Nepal is a land of extreme contrasts in climate and geography, It has a unique topography ranging from lowlands with sub-tropical jungles to arctic conditions in the Himalayan highlands. Within a mere 150 kilometers the land rises from near sea level in the south to over 8000 meters in the North. This, together with the monsoon rainfall along the south facing slopes, has resulted in compacting virtually all climate zones found on planet Earth. As a result, Nepal has been endowed with a great diversity of life-zones providing a home for a large variety of plants, birds and animals. The Chitwan National Park (CNP) is a world heritage property, and it also contains a Ramsar Site – Beeshazari Tal in its buffer zone. The CNP has a history of over 3 decades in park management and a rich experience in resolving conflicts between the park and the people.It is a rich natural area in the Terai, the subtropical southern part of Nepal. A total of 68 species of mammals, 544 species of birds, 56 species of herpetofauna and 126 species of fish have been recorded in the park. The park is especially renowned for its protection of One Horned Rhinoceros, Royal Bengal Tiger and Gharial Crocodile.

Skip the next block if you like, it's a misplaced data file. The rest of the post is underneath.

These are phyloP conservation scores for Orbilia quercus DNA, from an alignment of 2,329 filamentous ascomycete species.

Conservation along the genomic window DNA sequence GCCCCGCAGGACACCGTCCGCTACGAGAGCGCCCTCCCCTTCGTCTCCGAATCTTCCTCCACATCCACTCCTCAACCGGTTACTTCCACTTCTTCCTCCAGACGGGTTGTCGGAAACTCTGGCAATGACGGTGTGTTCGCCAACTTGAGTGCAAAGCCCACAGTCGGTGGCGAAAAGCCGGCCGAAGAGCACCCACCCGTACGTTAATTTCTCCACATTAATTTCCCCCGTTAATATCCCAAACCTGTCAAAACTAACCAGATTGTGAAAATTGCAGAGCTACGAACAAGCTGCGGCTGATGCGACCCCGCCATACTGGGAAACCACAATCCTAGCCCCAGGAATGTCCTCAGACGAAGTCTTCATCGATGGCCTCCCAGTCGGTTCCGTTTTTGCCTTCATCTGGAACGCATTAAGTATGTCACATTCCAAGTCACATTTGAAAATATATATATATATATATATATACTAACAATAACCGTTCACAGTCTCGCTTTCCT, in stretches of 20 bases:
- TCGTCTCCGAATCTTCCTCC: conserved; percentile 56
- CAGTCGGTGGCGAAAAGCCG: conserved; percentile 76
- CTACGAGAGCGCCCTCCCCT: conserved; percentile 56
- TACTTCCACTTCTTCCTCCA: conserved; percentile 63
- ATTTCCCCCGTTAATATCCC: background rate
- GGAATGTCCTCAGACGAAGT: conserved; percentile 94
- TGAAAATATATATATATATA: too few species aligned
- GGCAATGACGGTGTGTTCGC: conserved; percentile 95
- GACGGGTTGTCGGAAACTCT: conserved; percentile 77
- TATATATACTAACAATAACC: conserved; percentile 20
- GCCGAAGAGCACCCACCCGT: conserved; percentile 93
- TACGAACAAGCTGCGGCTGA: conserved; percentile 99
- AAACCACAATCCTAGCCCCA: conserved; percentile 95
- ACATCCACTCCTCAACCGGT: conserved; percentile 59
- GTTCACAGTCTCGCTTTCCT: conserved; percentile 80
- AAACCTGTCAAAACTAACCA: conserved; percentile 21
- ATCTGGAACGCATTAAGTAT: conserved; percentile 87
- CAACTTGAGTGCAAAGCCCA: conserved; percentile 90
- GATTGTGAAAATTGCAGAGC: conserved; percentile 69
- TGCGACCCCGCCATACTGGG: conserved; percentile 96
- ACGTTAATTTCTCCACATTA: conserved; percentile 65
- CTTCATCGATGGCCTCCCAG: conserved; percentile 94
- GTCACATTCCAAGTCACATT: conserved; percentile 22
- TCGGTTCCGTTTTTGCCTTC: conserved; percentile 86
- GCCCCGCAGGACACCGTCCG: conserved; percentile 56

In Chitwan National Park we walked on a dirt track and in jungle on dense leaves and twigs. Single file. Guides in front and back with a broom-like stick. It reminded me of our walk on Rincha Island in Indonesia when we went to see the Komodo dragons and our guide carried a forked stick. Our walk was from 7-10:30 am, we were met at our hotel, Chitwan Gaida Lodge, and walked to the river. Getting into the canoe took longer than getting across the river, and then we went walking again.